PRC National Anthem

Filed under: — Jonathan Dresner @ 8:16 am

In honor of the sixtieth anniversary of the founding of the People’s Republic on October 1st, my friend Carsey Yee has sent another video: The Two Chinese Characters do the March of the Volunteers (twice, once with English subtitles). I was a bit surprised to learn that the song predates the PRC by over ten years, that the author was arrested and the song banned for a time (Can anyone think of another case where a national anthem was banned without a regime change taking place?), and, of course, the lyrics changed during the Cultural Revolution.

I suppose it makes sense: the history of the song really is the history of China.


Save the Pandas

Filed under: — Alan Baumler @ 7:18 am

A couple of years ago before I left for a trip to China an imperial princess told me to get a picture of a panda. I pointed out that there were a zillion pictures of pandas on the web, so there was no point in my trooping out to a zoo to take another picture. Ahhh, but none of those pictures were taken by Daddy. Obviously China=pandas, and the only good reason to go to China is to see pandas. This is actually a pretty widespread attitude. Now some grumpy Englishman says that we (by which I assume he means ‘China’) should “Pull the plug” on pandas. Far too much money is spent on them, and there is almost no hope them ever becoming a wild species again. Mostly this is just typical grousing about how large or cute animals get all the funding, and pandas are both of course.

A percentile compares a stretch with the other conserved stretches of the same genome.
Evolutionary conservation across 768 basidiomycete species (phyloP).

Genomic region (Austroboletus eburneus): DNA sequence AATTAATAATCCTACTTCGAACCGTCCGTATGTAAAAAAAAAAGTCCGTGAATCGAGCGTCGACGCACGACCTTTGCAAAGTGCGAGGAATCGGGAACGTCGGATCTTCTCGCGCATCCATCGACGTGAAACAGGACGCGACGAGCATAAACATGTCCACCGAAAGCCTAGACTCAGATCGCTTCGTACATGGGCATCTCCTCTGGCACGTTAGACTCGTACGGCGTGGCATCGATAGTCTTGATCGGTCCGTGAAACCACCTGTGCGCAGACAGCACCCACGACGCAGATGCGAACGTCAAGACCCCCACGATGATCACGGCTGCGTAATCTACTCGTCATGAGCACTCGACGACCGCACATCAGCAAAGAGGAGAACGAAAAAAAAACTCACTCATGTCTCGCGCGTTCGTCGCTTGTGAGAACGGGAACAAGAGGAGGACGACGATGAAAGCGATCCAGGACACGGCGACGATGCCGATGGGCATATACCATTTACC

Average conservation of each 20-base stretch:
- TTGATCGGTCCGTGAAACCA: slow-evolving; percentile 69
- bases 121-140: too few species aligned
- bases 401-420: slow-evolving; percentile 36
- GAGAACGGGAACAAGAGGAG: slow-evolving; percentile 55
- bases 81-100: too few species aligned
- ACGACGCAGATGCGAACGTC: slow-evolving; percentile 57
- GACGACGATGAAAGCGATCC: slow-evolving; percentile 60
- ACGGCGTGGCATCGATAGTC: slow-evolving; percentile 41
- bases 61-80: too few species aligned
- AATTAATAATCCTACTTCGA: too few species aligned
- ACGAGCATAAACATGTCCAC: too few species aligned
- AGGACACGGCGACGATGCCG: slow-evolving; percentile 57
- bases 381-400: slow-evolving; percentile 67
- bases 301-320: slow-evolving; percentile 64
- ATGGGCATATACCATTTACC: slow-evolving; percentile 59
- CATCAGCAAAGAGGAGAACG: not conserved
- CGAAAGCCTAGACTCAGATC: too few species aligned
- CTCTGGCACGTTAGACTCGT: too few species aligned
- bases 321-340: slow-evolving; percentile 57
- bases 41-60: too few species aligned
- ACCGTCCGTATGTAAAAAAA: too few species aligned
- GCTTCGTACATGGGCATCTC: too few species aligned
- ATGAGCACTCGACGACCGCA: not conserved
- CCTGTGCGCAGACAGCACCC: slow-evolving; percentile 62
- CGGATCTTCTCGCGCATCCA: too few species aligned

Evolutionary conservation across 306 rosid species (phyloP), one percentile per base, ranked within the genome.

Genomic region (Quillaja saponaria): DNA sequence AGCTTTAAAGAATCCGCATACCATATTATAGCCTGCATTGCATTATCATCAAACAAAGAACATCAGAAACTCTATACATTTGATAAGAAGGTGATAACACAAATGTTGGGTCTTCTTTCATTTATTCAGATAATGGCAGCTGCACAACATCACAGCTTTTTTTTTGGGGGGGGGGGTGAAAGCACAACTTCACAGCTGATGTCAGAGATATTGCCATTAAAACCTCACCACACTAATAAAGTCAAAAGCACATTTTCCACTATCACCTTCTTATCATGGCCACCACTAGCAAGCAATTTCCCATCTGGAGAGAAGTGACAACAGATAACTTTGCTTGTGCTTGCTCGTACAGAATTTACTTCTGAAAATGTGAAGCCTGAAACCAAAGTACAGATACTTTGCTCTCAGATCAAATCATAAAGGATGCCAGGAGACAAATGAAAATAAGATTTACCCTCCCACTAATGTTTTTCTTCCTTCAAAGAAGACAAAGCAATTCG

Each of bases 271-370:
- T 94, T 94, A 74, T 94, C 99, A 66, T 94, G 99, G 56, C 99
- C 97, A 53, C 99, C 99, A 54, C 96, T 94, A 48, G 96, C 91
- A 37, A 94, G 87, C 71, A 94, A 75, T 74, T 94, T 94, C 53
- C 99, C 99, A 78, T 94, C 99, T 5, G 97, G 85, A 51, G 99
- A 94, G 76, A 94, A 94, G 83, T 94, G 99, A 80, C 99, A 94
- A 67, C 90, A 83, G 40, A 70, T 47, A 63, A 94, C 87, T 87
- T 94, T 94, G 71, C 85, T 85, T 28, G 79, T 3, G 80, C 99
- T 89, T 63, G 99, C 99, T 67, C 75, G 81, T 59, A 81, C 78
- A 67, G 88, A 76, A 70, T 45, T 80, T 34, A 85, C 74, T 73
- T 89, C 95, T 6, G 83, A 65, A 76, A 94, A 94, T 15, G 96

Jen Phillips, however, points out that there are things to do with pandas besides have them live in the wild (the holy grail of most conservation efforts.) The Chinese government makes a ton of money renting them out to zoos around the world, and they are a powerful symbol of China both internationally and domestically. Obviously the Chinese government is the one making the calls here, and they are not going to stop breeding pandas.

Actually, pandas today are not that different from the animals in the imperial menagerie in imperial times. At least back to the Han the emperor was expected to have a park that had all manner of odd animals and plants that could not be found elsewhere, symbolizing his universal rule.  Sima Xiangru’s Sir Fantasy is probably the most famous description of one of these parks.  This tradition continued in some form until the Qing, given that the Qing Imperial Park was the last place you could find Pere David’s Deer

The Imperial population of Pere David’s Deer, or Milu 麋鹿 was finally wiped out during the Boxer Rebellion, when foreign troops ate them. Some of the herd had been given to Europeans as diplomatic gifts, however, and from those the population was rebuilt. Apparently the Emperor’s herd had been isolated for so long that any bad genes had been bred out, and so you could re-build from a very tiny number of animals. Milu have been extinct in the wild for about a thousand years, and it is not even clear what their original range was.1 They surrvived for a very long time as imperial animals, however, and maybe pandas will too. I suppose it would help if they were better at mating.

  1. The first link says the last wild one was shot in 1939, but most sources say 1000 years. I suspect the 1939 animal was something else. []


Indiana Jones -Busted

Filed under: — Alan Baumler @ 2:44 am